7. D. W. CollumJanuary 31, 2012

    Having been around the industry for 30+ years, I've not seen the phrasing,"price appreciation credits" ever before.  Is that the same as "price protection" for on hand goods and in transit goods for price declines? or does that refer to the annual volume driven rebates offered by certain companies? or something else?  Thanks.

  8. "Price appreciation credits" (a.k.a. clawback) are used in some distribution service agreements between brand-name pharmaceutical manufacturers and wholesalers. It limits (or removes) the value of inventory appreciation to the wholesaler. See teh discussion in Chapter 4 of
    2011-12 Economic Report on Pharmaceutical Wholesalers 

    and Specialty Distributors 

  9. Chris CobournFebruary 01, 2012

    Thanks for the Blog Post Adam, I appreciate your perspective
    In general, I read the Proposed Rule and see a pretty significant Financial Impact on the Pharmaceutcial Manufacturers, which is greatly under-estimated by the Financial Impact section of the Proposed Rule, especially if the Final Rule defines what we in industry call a "Build Up" approach, basing AMP on sales that can be clearly defined as Retail Community Pharmacy (RCP).  Standard data for that just doesnet exist, and when/if it did, manufacturers would probably have to purchase it, and would have to overhall their systems.  A lack of standardized data approaches (ie, just telling manufacturers to figure it out) would lead to variances in AMP, and unreliable FULs

    A couple of other troubling things, as far as things that jumped out to me,
    1) I worry about the lack of standards of states developing their AAC
    2) The expansion of Medicaid to Puerto Rico, not only does this have a further financial iimpact on the Manufacturer, it adds complexities to the AMP calculation, as we have to collect and process PR sales and contracting activity, which does not follow the same standards as the US

  10. Adam:  Price recapture (or clawback) is a neutral transaction, whereby the manufacturer just takes back the value of the price increase.  This should not have an impact an AMP - correct?  Although I've never heard the term, "price appreciation credits" seems to imply a manufacturer is providing some credit or discount to offset the clawback.  THAT could be considered a price concession and included in AMP calculations.  Thoughts?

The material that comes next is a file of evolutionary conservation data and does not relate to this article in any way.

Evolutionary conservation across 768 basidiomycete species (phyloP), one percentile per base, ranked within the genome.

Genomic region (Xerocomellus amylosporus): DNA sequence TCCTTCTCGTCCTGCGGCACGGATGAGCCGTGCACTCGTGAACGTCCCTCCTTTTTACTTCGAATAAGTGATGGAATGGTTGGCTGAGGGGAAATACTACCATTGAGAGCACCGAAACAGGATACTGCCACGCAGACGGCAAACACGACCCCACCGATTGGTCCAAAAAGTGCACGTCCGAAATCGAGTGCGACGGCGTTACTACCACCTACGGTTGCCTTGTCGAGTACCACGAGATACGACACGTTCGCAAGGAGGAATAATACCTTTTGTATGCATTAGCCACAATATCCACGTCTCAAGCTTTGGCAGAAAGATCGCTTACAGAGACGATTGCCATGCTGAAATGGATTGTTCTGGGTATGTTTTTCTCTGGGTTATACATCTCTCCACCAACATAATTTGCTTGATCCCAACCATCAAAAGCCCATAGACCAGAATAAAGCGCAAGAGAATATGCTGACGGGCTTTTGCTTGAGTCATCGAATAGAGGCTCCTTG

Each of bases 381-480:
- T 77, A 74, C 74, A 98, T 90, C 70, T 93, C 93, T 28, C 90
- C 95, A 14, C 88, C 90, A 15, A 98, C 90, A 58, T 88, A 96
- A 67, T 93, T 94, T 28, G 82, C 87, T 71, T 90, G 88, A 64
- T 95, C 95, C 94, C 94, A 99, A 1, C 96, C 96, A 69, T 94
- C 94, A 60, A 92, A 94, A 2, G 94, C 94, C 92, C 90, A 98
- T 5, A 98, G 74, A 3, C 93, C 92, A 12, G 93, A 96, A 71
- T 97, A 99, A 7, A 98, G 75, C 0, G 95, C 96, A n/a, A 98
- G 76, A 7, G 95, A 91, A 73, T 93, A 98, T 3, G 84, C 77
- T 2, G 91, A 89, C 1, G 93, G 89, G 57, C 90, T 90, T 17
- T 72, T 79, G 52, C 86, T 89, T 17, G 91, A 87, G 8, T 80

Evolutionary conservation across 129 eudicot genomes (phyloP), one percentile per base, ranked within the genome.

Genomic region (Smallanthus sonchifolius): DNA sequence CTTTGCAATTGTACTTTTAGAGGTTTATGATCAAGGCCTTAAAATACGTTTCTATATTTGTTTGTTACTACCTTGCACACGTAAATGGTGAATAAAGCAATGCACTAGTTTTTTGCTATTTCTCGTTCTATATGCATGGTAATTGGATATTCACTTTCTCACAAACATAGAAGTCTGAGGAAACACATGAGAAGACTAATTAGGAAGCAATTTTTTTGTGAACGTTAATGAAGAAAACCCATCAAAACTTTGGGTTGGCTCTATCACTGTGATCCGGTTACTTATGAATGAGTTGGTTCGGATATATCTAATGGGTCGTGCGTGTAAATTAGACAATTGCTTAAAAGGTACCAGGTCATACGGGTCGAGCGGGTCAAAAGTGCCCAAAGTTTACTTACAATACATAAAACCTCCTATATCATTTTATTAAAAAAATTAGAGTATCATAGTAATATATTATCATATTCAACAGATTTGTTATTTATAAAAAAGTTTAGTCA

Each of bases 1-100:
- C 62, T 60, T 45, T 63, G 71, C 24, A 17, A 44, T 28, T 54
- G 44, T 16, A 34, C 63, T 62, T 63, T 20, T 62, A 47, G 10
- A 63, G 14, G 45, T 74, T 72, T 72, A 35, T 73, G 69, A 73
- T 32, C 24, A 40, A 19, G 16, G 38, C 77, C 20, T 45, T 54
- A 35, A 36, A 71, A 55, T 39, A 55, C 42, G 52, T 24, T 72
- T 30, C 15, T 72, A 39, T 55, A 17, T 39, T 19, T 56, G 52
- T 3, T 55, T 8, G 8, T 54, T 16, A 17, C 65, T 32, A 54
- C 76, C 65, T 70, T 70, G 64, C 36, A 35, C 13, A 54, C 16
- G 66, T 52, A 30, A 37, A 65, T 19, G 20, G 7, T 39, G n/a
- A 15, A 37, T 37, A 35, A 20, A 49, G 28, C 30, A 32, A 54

11. CMS states "retroactive price adjustments, sometimes also known as price appreciation credits." There are multiple types of transactions that could fall into this category. CMS is proposing to count these as discounts, not bona fide service fees, so it would have an impact on AMP.

  12. Regarding "fair market value" of service fee categories mentioned:  Manufacturers will have an impossible task at documenting "fair market value" since every wholesaler and chain warehouse charges different fees for distribution, centralized warehousing, stocking new product, fomulary inclusion, trade show participation (product discounts), pre-inventory buy-in discounts, new DC/store openings, service level / bar code penalty fees, etc.  Note that all of which are generally NOT passed on to their RCP customers.  If Manufacturers turn to 3PL providers for "fair market value" documentation, again, the fees charged for receiving, ambient storage, order fulfillment, invoicing, contract/ chargeback administration, inventory management, etc. all vary significantly. In conclusion, I believe that the documentation requirement of "fair market value" is extremely unrealistic and only the specific supply agreements between the manufacturer and the wholesaler, chain, GPO, or RCP should be required to support "bonafide service fees".  I don't want to see Pharma end up 10 years from now where they've been lately; being sued by States due to CMS' unrealistic grasp of the pharmaceutical industry as a whole.